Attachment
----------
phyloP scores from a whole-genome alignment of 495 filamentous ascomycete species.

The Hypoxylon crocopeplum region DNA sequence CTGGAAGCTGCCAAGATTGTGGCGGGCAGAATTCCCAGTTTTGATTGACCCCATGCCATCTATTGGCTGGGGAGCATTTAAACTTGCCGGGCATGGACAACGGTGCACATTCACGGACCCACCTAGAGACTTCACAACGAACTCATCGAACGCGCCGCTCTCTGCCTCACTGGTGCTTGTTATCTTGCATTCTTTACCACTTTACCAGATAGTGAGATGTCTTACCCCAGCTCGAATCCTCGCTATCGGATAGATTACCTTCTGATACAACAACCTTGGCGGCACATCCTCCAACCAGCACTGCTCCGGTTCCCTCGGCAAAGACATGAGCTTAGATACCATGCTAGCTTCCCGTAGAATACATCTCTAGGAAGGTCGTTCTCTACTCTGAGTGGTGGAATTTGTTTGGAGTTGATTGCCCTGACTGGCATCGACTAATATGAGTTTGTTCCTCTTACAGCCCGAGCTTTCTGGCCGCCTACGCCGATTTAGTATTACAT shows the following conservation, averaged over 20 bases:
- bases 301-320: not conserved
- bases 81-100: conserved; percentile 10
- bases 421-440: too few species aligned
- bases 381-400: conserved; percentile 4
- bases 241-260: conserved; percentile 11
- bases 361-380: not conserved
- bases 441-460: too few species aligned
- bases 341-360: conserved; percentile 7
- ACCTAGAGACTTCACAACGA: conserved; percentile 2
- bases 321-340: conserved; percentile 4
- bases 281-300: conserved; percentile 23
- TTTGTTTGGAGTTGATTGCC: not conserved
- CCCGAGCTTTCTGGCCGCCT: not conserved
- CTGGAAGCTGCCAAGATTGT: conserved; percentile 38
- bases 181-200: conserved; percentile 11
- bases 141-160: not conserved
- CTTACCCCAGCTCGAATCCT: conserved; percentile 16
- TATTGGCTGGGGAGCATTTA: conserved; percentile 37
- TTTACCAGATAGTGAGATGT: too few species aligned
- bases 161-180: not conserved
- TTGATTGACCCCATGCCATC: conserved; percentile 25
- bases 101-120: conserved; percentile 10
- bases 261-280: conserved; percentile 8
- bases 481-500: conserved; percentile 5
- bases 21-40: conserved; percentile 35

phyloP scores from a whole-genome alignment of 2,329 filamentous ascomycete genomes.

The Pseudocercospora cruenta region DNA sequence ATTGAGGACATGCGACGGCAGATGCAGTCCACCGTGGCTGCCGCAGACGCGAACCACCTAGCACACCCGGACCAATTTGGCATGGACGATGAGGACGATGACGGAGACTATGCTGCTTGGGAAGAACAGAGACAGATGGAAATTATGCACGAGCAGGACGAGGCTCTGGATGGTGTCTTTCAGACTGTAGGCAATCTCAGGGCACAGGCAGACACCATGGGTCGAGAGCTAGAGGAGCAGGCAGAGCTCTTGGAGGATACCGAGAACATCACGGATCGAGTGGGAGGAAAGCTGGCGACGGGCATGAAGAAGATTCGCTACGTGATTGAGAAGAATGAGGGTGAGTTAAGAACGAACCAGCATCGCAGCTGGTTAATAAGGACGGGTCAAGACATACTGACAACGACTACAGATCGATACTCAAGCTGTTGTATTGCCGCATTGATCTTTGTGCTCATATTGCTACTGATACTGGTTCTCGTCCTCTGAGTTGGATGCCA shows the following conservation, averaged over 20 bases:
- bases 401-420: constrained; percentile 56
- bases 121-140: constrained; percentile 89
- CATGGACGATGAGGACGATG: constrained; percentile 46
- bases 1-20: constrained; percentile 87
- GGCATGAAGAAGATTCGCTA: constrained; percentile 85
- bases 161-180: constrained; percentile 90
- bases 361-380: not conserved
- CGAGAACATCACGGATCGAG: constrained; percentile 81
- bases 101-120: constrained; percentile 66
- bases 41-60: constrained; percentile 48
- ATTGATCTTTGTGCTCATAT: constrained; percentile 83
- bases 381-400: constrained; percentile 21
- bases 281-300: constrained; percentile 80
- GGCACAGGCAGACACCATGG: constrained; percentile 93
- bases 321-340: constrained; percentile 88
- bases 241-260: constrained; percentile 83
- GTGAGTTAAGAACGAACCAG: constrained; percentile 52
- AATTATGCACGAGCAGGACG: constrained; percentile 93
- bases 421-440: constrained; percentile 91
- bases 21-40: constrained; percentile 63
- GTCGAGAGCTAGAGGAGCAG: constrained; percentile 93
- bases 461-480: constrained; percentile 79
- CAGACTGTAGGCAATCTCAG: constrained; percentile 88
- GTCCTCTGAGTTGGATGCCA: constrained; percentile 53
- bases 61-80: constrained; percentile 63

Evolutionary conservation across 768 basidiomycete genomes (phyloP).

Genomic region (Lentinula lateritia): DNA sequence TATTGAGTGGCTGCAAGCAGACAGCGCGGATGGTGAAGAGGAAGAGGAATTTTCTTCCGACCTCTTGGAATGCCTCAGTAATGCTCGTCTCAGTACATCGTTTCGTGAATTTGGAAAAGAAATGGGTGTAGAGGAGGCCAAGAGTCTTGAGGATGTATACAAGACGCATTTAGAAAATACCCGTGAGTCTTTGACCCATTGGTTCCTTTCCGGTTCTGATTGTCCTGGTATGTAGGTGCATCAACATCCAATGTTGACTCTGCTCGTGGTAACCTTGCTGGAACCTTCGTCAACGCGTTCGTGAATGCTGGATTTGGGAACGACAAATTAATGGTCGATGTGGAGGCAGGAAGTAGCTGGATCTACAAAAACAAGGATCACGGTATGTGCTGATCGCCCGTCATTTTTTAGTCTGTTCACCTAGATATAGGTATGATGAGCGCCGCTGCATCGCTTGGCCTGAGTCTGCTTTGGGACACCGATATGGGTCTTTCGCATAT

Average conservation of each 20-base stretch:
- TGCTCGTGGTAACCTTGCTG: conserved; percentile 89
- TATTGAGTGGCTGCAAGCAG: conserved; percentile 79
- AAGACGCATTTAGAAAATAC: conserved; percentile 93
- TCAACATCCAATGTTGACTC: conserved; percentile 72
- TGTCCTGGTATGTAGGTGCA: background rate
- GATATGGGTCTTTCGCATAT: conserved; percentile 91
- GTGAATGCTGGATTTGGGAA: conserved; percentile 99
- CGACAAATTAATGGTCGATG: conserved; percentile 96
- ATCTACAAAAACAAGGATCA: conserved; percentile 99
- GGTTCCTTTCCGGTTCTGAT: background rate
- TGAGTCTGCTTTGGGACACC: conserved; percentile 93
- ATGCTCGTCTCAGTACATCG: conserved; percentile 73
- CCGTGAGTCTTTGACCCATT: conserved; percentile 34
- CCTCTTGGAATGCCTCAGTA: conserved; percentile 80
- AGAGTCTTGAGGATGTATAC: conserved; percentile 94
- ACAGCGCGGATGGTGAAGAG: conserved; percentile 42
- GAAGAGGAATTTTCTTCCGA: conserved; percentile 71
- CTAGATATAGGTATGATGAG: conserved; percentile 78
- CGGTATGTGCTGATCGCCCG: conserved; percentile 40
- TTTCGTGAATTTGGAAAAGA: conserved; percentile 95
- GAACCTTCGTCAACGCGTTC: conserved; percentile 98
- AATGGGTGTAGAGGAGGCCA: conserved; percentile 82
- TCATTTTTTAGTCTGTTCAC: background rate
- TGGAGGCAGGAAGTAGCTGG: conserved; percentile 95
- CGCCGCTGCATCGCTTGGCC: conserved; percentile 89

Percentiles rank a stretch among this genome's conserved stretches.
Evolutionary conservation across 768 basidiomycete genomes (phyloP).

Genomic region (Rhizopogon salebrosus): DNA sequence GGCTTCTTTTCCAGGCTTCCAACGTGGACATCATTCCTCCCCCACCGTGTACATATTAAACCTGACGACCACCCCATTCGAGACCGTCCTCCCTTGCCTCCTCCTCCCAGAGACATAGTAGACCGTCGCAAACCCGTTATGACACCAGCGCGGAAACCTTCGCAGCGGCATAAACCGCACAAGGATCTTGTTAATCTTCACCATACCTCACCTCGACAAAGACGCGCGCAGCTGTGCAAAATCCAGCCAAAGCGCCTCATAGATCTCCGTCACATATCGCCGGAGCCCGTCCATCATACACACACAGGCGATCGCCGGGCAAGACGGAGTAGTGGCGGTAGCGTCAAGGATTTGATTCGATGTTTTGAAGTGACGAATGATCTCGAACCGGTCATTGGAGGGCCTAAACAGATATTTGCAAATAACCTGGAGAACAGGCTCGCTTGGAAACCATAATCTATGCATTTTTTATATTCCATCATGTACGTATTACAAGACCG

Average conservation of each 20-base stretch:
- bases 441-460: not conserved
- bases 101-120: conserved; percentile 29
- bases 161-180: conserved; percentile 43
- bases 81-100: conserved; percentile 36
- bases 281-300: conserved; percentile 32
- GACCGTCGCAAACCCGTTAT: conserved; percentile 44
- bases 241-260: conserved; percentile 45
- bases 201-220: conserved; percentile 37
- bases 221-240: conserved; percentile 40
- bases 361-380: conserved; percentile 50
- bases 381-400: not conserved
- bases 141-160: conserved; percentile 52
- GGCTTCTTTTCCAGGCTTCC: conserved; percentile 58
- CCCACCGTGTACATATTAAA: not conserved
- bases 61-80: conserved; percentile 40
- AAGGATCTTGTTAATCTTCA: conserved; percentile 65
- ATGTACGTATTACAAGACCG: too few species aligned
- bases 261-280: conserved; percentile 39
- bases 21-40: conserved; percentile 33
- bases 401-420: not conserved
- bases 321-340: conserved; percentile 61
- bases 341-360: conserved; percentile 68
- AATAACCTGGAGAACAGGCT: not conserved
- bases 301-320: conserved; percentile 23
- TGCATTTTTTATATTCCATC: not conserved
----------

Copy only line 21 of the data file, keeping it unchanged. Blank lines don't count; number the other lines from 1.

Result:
- TTTACCAGATAGTGAGATGT: too few species aligned